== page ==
E.U. Parliament Chief Asked to Step Down Over Divisive Remarks
Lawmakers from Slovenia and Croatia have called for the resignation of the president of the European Parliament over provocative remarks that they say were intended to arouse nationalist sentiments.
The president, Antonio Tajani, made the comments at a memorial service in Basovizza, Italy, earlier this month for Italians who had been living in Slovenia and Croatia and were murdered at the end of World War II.
Mr. Tajani ended his speech by saying, “Long live Italian Istria and Italian Dalmatia” — regions that have been territories of Italy at various times, including during the war, but are today part of Slovenia and Croatia.
“I was shocked,” said Ivan Jakovcic, a Croatian representative to the European Parliament who is from the Istrian Peninsula. “It is unheard-of that the head of the European Parliament would utter something like that.”
Many Croatians and Slovenians recall the brutality with which Italy governed their territory, and they are extremely sensitive to remarks like Mr. Tajani’s that discount the repression they endured.
The dispute has reopened old wounds that trace back more than 70 years, and involves bitter memories and atrocities committed both by the Italian occupiers during the war and by the Croatian and Slovenian populations in its aftermath.
Mr. Tajani’s apparent appeal to Italian historical resentments comes as nationalism is on the rise throughout Europe.
Some prominent European lawmakers introduced a petition last week demanding Mr. Tajani’s resignation.
“His statement was dangerous because he used the language of revisionists, and portrayed only one side of history,” said Tanja Fajon, a representative of Slovenia who signed the petition.
Mr. Tajani has apologized several times, but he also insists that he was misinterpreted and that it was not his intention to make territorial claims.
“I was referring to the Istrian and Dalmatian Italian-language exiles, their children and grandchildren,” he said in one of his apologies. He was referring to Italians who were forced from the regions after Italy surrendered to allied forces at the end of World War II.
Mr. Tajani, who has refused to resign, declined a request for an interview.
After the end of World War II, ethnic Italians living in the coastal areas of Istria and Dalmatia — even those who had called those areas home for centuries — were viewed as collaborators with fascist Italy; most were either expelled or killed.
Some were thrown into deep limestone caves and pits that dot the Adriatic Coast. Many people in Italy refer to the mass killings simply as “foibe,” or caves. A joint Italian-Slovenian historical committee estimated that as many as 4,000 ethnic Italians were killed.
“In Italy, for the past 20 to 25 years, there has been a reinterpretation of their history — especially as it concerns Rijeka and Istria,” said Franko Dota, a Croatian historian. Rijeka is a city in Croatia.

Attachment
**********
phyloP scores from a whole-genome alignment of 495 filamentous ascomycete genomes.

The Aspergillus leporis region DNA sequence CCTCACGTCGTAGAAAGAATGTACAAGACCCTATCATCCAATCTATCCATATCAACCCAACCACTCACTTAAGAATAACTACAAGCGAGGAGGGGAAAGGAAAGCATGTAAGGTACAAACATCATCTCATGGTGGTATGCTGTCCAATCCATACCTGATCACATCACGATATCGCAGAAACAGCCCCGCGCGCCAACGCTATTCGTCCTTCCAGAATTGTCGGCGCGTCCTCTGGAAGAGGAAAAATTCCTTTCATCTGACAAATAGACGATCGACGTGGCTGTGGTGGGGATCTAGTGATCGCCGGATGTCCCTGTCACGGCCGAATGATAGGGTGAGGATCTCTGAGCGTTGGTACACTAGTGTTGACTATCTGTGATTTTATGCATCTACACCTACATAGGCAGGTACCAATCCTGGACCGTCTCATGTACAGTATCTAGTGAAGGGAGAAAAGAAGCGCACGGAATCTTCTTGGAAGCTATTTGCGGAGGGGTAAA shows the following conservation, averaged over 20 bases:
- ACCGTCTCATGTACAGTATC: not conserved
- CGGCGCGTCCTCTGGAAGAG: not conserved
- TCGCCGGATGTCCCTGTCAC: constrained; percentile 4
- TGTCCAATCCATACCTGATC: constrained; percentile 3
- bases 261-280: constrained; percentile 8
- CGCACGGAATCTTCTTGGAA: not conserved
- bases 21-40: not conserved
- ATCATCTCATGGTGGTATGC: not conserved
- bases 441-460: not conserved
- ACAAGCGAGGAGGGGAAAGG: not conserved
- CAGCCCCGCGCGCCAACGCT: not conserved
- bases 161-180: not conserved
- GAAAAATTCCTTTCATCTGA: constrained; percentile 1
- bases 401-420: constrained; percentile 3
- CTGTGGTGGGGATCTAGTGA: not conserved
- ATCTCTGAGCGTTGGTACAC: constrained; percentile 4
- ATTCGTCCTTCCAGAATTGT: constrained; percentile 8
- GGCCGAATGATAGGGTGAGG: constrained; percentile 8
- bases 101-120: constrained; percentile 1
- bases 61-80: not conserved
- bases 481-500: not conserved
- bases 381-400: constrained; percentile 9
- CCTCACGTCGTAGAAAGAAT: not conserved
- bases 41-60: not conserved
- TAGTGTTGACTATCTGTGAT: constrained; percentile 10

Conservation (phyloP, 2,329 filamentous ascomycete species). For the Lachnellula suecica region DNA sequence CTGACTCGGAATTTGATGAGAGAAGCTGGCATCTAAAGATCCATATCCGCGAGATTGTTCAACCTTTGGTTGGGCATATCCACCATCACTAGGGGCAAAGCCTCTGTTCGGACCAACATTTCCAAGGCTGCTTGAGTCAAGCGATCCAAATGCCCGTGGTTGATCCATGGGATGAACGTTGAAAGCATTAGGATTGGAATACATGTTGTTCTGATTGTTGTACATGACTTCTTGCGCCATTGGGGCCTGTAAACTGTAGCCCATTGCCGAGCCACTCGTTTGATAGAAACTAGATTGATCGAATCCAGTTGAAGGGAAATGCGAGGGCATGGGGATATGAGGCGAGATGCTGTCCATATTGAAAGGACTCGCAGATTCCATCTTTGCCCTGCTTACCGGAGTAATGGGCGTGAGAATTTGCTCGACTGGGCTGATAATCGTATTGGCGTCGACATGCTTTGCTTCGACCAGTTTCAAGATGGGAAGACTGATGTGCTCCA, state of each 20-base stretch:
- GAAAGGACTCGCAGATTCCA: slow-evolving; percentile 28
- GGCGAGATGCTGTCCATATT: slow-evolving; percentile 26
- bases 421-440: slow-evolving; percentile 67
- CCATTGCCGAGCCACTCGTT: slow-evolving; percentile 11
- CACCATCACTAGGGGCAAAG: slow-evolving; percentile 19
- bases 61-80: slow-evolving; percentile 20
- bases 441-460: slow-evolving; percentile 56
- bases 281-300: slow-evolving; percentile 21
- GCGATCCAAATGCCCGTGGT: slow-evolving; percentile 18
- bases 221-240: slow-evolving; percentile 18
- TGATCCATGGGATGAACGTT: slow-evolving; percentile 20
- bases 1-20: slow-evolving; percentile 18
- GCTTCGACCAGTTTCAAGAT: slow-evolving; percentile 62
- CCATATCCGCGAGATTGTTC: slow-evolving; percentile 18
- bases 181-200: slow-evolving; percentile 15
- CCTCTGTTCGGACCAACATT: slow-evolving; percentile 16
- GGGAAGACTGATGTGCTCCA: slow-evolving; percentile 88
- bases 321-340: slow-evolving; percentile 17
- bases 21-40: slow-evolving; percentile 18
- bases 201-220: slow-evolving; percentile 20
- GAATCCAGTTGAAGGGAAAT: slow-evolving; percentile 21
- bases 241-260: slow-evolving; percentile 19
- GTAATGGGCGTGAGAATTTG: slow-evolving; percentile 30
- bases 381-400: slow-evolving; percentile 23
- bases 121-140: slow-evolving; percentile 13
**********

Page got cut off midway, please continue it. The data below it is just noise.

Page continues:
“During the Cold War, the issue of territories was not discussed especially when it was associated to fascism and the fact that Italy was on the wrong side of history,” Mr. Dota said. “After the Cold War, it became easier for nationalist historians to promote a different interpretation of what they saw as injustices perpetrated against Italians in these areas.”
But that narrative, Mr. Dota and others say, ignores the oppression endured by Slovenians and Croatians when Italy controlled their territory. “The experience people remember most from this period is that of Italian fascist expansionism, which many know as a period of repression over the Slovene and Croat population,” he said.
Tomislav Jakic, a Croatian political analyst, said Mr. Tajani’s remarks were “not an accident, a slip of the tongue.’’
“It is a reflection of the political scene in Italy today, and is in line with the shift to the right of the entire European political scene,” he said. “It seems we are headed toward a situation where it is all right to question all the norms that were set in Europe since 1945.”
In some sense, the debate reflects a tendency of nationalist politicians to reinterpret their countries’ struggles, even when their nations fought on the side of Italy and Germany, in a more favorable light.
Some Slovenian and Croatian officials say they think Mr. Tajani’s remarks were aimed primarily at domestic Italian politics. Mr. Tajani’s party, Forza Italia, has lost popularity and is hoping to join forces with the far-right, nationalist League party of Matteo Salvini, Italy’s most powerful politician.
And with elections for the European Parliament in May, confrontations along the right-left fault line are likely to increase. European politics in Brussels is waged between the two biggest coalitions of national parties: the European People’s Party, a center-right alliance with the largest bloc of lawmakers — including Mr. Tajani — and the left-leaning Socialists and Democrats faction.
In condemning Mr. Tajani’s statements, the head of the Socialists and Democrats faction, Udo Bullmann of Germany, said the president of the European Parliament should be a unifier, rather than a divider.
“If President Tajani wants to be a nationalist politician rather than a statesman, he should leave his role as president of the European Parliament,” Mr. Bullmann said.
The European Peoples’s Party, or E.P.P., has not done anything “to stop the populist and right-wing forces that are trying to undermine democracy and rule of law, equality and solidarity in Europe,” Mr. Bullmann said. “In fact, the E.P.P. is courting these people in the false belief that it will help them gain votes from the far right.’’